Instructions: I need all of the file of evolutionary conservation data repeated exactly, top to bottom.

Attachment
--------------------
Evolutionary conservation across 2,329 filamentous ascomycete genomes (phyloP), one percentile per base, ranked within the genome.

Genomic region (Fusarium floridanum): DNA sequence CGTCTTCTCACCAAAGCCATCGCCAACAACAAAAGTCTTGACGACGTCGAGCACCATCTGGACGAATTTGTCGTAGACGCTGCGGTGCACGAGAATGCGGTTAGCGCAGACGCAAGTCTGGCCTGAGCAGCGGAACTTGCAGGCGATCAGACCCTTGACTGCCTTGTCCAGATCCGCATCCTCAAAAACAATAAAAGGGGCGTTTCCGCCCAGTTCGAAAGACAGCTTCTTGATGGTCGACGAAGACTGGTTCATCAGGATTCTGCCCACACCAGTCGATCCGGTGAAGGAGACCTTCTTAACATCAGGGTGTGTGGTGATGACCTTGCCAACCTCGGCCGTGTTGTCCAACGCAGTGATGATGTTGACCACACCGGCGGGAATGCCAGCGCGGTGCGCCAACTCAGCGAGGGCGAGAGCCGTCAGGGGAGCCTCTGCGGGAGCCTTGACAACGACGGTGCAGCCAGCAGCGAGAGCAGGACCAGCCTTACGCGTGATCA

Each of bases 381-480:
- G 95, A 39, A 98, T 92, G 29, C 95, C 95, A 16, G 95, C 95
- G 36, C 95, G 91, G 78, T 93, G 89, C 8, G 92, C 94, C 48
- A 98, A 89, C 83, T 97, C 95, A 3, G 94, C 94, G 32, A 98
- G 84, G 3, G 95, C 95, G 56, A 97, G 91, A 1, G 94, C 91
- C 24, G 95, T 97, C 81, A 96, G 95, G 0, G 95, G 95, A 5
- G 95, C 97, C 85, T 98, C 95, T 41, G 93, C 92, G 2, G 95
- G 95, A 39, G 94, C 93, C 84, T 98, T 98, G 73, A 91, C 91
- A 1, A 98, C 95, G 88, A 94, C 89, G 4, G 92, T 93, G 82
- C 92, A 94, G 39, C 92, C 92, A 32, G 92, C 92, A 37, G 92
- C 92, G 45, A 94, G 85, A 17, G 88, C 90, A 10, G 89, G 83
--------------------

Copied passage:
Evolutionary conservation across 2,329 filamentous ascomycete genomes (phyloP), one percentile per base, ranked within the genome.

Genomic region (Fusarium floridanum): DNA sequence CGTCTTCTCACCAAAGCCATCGCCAACAACAAAAGTCTTGACGACGTCGAGCACCATCTGGACGAATTTGTCGTAGACGCTGCGGTGCACGAGAATGCGGTTAGCGCAGACGCAAGTCTGGCCTGAGCAGCGGAACTTGCAGGCGATCAGACCCTTGACTGCCTTGTCCAGATCCGCATCCTCAAAAACAATAAAAGGGGCGTTTCCGCCCAGTTCGAAAGACAGCTTCTTGATGGTCGACGAAGACTGGTTCATCAGGATTCTGCCCACACCAGTCGATCCGGTGAAGGAGACCTTCTTAACATCAGGGTGTGTGGTGATGACCTTGCCAACCTCGGCCGTGTTGTCCAACGCAGTGATGATGTTGACCACACCGGCGGGAATGCCAGCGCGGTGCGCCAACTCAGCGAGGGCGAGAGCCGTCAGGGGAGCCTCTGCGGGAGCCTTGACAACGACGGTGCAGCCAGCAGCGAGAGCAGGACCAGCCTTACGCGTGATCA

Each of bases 381-480:
- G 95, A 39, A 98, T 92, G 29, C 95, C 95, A 16, G 95, C 95
- G 36, C 95, G 91, G 78, T 93, G 89, C 8, G 92, C 94, C 48
- A 98, A 89, C 83, T 97, C 95, A 3, G 94, C 94, G 32, A 98
- G 84, G 3, G 95, C 95, G 56, A 97, G 91, A 1, G 94, C 91
- C 24, G 95, T 97, C 81, A 96, G 95, G 0, G 95, G 95, A 5
- G 95, C 97, C 85, T 98, C 95, T 41, G 93, C 92, G 2, G 95
- G 95, A 39, G 94, C 93, C 84, T 98, T 98, G 73, A 91, C 91
- A 1, A 98, C 95, G 88, A 94, C 89, G 4, G 92, T 93, G 82
- C 92, A 94, G 39, C 92, C 92, A 32, G 92, C 92, A 37, G 92
- C 92, G 45, A 94, G 85, A 17, G 88, C 90, A 10, G 89, G 83